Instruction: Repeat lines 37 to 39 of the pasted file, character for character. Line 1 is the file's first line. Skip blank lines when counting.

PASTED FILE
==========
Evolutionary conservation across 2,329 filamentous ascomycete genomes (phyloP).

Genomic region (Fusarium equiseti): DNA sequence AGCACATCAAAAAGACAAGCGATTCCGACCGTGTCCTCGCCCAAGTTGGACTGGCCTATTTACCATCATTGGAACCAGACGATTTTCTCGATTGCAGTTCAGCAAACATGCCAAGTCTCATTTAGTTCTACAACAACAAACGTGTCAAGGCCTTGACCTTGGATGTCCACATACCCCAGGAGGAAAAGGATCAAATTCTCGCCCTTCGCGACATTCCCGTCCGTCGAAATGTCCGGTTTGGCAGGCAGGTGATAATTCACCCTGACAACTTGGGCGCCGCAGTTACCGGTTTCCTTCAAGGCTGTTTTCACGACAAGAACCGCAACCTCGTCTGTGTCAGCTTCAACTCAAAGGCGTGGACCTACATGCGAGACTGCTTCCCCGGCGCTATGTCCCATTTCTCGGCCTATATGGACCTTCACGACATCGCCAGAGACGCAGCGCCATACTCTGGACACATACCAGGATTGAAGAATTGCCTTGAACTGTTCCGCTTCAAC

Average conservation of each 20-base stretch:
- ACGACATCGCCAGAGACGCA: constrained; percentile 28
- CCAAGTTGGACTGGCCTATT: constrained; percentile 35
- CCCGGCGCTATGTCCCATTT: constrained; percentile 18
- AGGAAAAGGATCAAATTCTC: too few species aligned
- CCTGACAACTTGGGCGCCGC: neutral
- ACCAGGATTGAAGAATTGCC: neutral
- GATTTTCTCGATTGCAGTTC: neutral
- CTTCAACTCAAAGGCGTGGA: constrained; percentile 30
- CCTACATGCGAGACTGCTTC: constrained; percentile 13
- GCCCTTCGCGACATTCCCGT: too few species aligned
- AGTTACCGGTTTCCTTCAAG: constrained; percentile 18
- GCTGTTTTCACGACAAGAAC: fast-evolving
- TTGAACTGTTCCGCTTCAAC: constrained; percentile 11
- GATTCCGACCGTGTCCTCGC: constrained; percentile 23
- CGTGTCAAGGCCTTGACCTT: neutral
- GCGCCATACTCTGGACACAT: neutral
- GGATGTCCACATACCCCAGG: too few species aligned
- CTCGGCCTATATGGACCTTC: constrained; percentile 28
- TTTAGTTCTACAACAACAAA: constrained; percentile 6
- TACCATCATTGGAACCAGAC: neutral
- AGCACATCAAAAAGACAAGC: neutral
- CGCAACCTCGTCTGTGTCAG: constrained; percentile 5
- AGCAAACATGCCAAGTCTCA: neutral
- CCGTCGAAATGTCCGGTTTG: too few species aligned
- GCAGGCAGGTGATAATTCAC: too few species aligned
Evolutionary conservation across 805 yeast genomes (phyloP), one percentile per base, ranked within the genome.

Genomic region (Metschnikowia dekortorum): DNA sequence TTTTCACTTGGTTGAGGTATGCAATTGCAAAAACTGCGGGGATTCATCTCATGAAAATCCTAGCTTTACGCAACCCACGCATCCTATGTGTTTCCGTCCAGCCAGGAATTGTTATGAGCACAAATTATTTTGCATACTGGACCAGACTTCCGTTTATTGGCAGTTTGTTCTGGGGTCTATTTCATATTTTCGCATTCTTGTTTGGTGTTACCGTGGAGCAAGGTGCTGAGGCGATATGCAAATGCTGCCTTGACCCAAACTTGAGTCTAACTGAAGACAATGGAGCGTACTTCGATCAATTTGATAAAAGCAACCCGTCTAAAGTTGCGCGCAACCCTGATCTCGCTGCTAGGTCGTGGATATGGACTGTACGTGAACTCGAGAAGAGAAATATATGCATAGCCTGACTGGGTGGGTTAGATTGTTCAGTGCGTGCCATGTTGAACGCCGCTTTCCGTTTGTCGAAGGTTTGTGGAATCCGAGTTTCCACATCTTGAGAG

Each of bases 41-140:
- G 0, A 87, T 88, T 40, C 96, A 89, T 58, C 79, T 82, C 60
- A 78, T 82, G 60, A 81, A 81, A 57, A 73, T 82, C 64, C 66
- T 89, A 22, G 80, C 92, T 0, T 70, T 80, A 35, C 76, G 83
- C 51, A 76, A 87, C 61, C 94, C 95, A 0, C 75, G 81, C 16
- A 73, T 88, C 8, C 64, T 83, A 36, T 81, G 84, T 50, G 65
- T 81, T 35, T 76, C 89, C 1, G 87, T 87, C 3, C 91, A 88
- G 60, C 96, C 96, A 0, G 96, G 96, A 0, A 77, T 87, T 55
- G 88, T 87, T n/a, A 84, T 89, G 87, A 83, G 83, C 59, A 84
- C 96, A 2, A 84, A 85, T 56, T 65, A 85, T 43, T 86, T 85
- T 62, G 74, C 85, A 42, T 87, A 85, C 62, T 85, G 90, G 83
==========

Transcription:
- T 81, T 35, T 76, C 89, C 1, G 87, T 87, C 3, C 91, A 88
- G 60, C 96, C 96, A 0, G 96, G 96, A 0, A 77, T 87, T 55
- G 88, T 87, T n/a, A 84, T 89, G 87, A 83, G 83, C 59, A 84